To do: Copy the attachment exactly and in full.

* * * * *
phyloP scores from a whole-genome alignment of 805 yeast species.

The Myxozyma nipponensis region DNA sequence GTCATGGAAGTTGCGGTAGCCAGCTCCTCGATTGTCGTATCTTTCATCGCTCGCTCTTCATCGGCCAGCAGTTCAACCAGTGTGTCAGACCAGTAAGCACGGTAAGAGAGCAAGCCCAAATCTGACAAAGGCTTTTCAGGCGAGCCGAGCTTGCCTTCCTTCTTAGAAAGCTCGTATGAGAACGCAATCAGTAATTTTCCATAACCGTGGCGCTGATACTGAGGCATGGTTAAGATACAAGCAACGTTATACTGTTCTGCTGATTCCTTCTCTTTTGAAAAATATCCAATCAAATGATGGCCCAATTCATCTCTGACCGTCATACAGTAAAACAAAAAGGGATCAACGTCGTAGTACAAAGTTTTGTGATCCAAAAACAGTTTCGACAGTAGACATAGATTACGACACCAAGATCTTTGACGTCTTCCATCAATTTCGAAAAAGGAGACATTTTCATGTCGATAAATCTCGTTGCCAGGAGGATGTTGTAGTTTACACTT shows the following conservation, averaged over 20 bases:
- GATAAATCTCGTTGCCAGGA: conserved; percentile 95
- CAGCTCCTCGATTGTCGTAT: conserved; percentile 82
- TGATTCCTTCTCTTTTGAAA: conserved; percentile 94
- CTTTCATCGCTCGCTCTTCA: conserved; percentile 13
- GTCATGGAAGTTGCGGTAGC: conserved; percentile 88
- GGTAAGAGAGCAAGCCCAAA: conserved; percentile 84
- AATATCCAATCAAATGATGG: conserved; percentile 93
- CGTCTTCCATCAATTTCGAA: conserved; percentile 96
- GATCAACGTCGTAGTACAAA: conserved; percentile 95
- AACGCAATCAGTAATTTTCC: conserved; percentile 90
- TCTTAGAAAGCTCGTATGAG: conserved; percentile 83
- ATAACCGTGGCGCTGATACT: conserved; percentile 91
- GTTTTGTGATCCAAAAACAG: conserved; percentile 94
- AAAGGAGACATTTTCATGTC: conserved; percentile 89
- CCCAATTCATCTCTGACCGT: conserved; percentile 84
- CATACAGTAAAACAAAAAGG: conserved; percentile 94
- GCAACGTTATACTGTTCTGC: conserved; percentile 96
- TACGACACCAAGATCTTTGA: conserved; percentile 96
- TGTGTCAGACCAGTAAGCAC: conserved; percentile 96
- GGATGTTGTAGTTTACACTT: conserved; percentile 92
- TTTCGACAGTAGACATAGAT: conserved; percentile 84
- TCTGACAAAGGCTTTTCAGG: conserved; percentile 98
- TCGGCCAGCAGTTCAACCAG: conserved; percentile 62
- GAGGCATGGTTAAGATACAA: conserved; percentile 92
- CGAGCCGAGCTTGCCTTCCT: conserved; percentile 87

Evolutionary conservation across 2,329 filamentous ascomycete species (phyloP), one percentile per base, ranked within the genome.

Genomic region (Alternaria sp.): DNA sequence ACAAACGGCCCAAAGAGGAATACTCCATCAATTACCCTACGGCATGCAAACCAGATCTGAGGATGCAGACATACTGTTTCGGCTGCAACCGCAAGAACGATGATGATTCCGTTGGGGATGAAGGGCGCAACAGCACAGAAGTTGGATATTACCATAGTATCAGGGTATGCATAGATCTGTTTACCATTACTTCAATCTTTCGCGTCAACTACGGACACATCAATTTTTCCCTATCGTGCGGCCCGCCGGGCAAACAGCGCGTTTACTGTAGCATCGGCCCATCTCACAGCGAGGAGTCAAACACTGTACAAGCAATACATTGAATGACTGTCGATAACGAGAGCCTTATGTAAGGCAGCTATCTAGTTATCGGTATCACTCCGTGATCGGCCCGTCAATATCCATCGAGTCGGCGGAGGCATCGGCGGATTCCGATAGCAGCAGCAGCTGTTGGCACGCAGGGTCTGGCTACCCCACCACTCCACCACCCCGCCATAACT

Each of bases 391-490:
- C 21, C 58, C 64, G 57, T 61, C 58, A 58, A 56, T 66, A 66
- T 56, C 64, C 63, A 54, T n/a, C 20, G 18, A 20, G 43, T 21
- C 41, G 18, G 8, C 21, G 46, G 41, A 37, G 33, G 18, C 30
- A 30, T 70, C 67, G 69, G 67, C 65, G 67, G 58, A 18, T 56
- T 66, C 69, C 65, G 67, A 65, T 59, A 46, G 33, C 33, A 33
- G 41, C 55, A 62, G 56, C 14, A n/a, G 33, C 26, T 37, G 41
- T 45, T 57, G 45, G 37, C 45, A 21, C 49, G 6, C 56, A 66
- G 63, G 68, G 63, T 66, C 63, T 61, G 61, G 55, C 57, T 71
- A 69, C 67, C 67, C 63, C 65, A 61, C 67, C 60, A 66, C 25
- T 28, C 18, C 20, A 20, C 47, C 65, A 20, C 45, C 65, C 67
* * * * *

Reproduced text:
phyloP scores from a whole-genome alignment of 805 yeast species.

The Myxozyma nipponensis region DNA sequence GTCATGGAAGTTGCGGTAGCCAGCTCCTCGATTGTCGTATCTTTCATCGCTCGCTCTTCATCGGCCAGCAGTTCAACCAGTGTGTCAGACCAGTAAGCACGGTAAGAGAGCAAGCCCAAATCTGACAAAGGCTTTTCAGGCGAGCCGAGCTTGCCTTCCTTCTTAGAAAGCTCGTATGAGAACGCAATCAGTAATTTTCCATAACCGTGGCGCTGATACTGAGGCATGGTTAAGATACAAGCAACGTTATACTGTTCTGCTGATTCCTTCTCTTTTGAAAAATATCCAATCAAATGATGGCCCAATTCATCTCTGACCGTCATACAGTAAAACAAAAAGGGATCAACGTCGTAGTACAAAGTTTTGTGATCCAAAAACAGTTTCGACAGTAGACATAGATTACGACACCAAGATCTTTGACGTCTTCCATCAATTTCGAAAAAGGAGACATTTTCATGTCGATAAATCTCGTTGCCAGGAGGATGTTGTAGTTTACACTT shows the following conservation, averaged over 20 bases:
- GATAAATCTCGTTGCCAGGA: conserved; percentile 95
- CAGCTCCTCGATTGTCGTAT: conserved; percentile 82
- TGATTCCTTCTCTTTTGAAA: conserved; percentile 94
- CTTTCATCGCTCGCTCTTCA: conserved; percentile 13
- GTCATGGAAGTTGCGGTAGC: conserved; percentile 88
- GGTAAGAGAGCAAGCCCAAA: conserved; percentile 84
- AATATCCAATCAAATGATGG: conserved; percentile 93
- CGTCTTCCATCAATTTCGAA: conserved; percentile 96
- GATCAACGTCGTAGTACAAA: conserved; percentile 95
- AACGCAATCAGTAATTTTCC: conserved; percentile 90
- TCTTAGAAAGCTCGTATGAG: conserved; percentile 83
- ATAACCGTGGCGCTGATACT: conserved; percentile 91
- GTTTTGTGATCCAAAAACAG: conserved; percentile 94
- AAAGGAGACATTTTCATGTC: conserved; percentile 89
- CCCAATTCATCTCTGACCGT: conserved; percentile 84
- CATACAGTAAAACAAAAAGG: conserved; percentile 94
- GCAACGTTATACTGTTCTGC: conserved; percentile 96
- TACGACACCAAGATCTTTGA: conserved; percentile 96
- TGTGTCAGACCAGTAAGCAC: conserved; percentile 96
- GGATGTTGTAGTTTACACTT: conserved; percentile 92
- TTTCGACAGTAGACATAGAT: conserved; percentile 84
- TCTGACAAAGGCTTTTCAGG: conserved; percentile 98
- TCGGCCAGCAGTTCAACCAG: conserved; percentile 62
- GAGGCATGGTTAAGATACAA: conserved; percentile 92
- CGAGCCGAGCTTGCCTTCCT: conserved; percentile 87

Evolutionary conservation across 2,329 filamentous ascomycete species (phyloP), one percentile per base, ranked within the genome.

Genomic region (Alternaria sp.): DNA sequence ACAAACGGCCCAAAGAGGAATACTCCATCAATTACCCTACGGCATGCAAACCAGATCTGAGGATGCAGACATACTGTTTCGGCTGCAACCGCAAGAACGATGATGATTCCGTTGGGGATGAAGGGCGCAACAGCACAGAAGTTGGATATTACCATAGTATCAGGGTATGCATAGATCTGTTTACCATTACTTCAATCTTTCGCGTCAACTACGGACACATCAATTTTTCCCTATCGTGCGGCCCGCCGGGCAAACAGCGCGTTTACTGTAGCATCGGCCCATCTCACAGCGAGGAGTCAAACACTGTACAAGCAATACATTGAATGACTGTCGATAACGAGAGCCTTATGTAAGGCAGCTATCTAGTTATCGGTATCACTCCGTGATCGGCCCGTCAATATCCATCGAGTCGGCGGAGGCATCGGCGGATTCCGATAGCAGCAGCAGCTGTTGGCACGCAGGGTCTGGCTACCCCACCACTCCACCACCCCGCCATAACT

Each of bases 391-490:
- C 21, C 58, C 64, G 57, T 61, C 58, A 58, A 56, T 66, A 66
- T 56, C 64, C 63, A 54, T n/a, C 20, G 18, A 20, G 43, T 21
- C 41, G 18, G 8, C 21, G 46, G 41, A 37, G 33, G 18, C 30
- A 30, T 70, C 67, G 69, G 67, C 65, G 67, G 58, A 18, T 56
- T 66, C 69, C 65, G 67, A 65, T 59, A 46, G 33, C 33, A 33
- G 41, C 55, A 62, G 56, C 14, A n/a, G 33, C 26, T 37, G 41
- T 45, T 57, G 45, G 37, C 45, A 21, C 49, G 6, C 56, A 66
- G 63, G 68, G 63, T 66, C 63, T 61, G 61, G 55, C 57, T 71
- A 69, C 67, C 67, C 63, C 65, A 61, C 67, C 60, A 66, C 25
- T 28, C 18, C 20, A 20, C 47, C 65, A 20, C 45, C 65, C 67